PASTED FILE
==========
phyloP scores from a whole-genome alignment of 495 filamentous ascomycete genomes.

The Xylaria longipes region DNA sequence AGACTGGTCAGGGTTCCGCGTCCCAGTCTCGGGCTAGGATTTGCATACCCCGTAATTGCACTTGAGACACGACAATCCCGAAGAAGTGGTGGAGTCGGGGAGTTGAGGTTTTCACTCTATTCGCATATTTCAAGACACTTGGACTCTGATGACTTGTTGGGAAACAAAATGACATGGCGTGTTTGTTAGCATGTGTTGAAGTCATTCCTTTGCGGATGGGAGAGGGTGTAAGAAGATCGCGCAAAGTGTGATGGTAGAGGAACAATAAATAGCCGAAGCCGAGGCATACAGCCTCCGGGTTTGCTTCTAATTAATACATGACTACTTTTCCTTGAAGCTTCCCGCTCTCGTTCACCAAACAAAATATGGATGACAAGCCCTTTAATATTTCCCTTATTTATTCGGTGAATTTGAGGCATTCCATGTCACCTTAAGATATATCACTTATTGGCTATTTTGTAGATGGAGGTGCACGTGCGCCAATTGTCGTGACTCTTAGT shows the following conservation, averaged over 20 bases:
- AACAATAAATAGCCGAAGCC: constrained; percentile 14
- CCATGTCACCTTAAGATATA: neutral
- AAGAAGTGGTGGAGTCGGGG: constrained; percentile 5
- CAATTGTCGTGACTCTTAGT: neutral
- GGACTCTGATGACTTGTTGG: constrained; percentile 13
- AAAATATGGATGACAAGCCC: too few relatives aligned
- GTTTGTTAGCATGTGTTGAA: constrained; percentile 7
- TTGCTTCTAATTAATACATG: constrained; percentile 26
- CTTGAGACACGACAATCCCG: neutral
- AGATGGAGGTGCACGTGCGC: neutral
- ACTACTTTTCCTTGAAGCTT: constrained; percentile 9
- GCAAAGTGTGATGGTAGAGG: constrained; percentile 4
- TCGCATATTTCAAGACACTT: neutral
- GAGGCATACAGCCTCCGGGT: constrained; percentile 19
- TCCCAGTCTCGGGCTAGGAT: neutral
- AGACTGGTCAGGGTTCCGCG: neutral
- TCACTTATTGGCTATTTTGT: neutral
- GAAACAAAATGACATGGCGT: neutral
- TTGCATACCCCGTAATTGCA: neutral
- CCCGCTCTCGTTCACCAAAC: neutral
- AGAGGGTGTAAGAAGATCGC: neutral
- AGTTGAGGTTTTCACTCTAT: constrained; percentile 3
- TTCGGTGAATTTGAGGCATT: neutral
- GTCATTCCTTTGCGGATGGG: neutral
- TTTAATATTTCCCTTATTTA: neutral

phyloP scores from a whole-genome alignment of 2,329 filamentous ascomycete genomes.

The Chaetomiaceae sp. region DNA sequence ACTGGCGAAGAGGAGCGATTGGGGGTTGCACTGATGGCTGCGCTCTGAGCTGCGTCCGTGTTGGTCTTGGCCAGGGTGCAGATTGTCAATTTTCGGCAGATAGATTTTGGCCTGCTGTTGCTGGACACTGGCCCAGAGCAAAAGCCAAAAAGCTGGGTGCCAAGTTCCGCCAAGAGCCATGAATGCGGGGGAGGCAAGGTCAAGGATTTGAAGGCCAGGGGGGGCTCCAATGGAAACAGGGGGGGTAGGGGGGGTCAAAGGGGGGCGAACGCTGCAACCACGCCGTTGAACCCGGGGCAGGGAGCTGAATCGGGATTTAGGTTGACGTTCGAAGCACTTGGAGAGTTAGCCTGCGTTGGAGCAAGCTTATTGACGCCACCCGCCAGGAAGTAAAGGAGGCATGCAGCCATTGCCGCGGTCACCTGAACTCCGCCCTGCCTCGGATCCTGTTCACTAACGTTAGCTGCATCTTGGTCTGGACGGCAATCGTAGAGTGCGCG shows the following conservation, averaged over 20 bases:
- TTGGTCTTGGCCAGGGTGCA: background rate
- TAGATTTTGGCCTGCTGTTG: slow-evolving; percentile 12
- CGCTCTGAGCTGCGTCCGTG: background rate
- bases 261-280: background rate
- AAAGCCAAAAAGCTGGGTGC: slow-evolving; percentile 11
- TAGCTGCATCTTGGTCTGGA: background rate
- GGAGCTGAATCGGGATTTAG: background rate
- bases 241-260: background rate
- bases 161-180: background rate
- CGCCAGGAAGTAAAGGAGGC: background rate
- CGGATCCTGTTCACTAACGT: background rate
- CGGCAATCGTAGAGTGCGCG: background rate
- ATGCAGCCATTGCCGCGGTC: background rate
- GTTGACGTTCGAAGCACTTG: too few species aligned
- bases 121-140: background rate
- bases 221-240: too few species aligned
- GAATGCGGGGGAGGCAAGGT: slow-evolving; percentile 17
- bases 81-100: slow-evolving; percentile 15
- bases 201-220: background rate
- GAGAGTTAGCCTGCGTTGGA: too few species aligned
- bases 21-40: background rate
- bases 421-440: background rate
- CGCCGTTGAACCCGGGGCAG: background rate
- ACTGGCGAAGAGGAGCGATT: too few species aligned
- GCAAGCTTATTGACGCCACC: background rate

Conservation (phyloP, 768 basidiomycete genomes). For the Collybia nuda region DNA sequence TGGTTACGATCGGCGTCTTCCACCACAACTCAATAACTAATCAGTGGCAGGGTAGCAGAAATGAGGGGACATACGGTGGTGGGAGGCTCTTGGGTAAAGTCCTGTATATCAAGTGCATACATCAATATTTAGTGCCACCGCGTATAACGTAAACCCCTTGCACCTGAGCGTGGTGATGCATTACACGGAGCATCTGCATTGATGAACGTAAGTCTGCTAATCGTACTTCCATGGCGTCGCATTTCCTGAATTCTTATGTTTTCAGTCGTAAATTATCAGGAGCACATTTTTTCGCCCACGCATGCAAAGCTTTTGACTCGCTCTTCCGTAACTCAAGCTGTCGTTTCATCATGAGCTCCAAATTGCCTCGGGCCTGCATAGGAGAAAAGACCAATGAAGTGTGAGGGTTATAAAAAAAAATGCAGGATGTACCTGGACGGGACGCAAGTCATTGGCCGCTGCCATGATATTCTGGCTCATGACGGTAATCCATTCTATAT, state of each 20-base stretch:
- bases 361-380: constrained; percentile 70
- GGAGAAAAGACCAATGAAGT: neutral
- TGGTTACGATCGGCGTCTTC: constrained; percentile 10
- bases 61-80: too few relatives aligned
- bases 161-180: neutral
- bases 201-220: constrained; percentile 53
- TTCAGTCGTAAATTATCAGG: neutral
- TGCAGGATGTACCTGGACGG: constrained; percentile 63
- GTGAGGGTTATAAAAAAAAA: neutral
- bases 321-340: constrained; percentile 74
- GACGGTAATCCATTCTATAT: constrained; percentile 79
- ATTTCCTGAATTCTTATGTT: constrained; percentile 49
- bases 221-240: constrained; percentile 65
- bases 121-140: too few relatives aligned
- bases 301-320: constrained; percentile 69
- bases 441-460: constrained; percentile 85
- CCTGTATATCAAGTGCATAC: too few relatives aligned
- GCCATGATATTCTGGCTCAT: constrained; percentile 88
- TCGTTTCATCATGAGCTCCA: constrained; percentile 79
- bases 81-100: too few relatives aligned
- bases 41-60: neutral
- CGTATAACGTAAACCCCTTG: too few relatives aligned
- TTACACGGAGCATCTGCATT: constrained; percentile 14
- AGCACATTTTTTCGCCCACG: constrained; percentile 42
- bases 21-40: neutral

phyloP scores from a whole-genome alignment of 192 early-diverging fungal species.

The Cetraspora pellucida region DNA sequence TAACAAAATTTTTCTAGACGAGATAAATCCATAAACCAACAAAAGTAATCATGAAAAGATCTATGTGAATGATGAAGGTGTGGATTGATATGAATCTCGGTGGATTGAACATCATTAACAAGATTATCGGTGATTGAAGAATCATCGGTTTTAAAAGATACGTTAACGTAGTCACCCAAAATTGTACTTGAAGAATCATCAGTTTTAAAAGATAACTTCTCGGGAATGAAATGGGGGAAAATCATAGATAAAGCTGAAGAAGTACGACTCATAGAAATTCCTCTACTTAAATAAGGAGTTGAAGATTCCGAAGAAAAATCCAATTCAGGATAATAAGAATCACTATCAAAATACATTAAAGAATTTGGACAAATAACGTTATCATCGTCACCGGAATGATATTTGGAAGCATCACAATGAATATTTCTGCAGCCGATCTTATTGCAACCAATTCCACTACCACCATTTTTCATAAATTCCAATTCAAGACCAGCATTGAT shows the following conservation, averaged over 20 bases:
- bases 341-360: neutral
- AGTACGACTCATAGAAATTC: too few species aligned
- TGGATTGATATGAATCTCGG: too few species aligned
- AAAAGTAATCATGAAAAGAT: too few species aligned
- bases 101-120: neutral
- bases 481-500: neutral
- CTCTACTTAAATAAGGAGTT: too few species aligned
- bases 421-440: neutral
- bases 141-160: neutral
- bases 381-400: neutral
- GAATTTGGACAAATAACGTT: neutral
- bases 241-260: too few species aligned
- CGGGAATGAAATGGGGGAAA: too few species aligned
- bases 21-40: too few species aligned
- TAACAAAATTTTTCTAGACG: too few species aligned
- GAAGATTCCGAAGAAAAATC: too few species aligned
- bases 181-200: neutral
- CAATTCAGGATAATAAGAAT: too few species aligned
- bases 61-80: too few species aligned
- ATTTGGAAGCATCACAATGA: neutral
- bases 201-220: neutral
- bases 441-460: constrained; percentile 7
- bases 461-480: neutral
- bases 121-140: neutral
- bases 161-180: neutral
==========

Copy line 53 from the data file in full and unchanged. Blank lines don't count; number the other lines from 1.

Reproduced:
- ACTGGCGAAGAGGAGCGATT: too few species aligned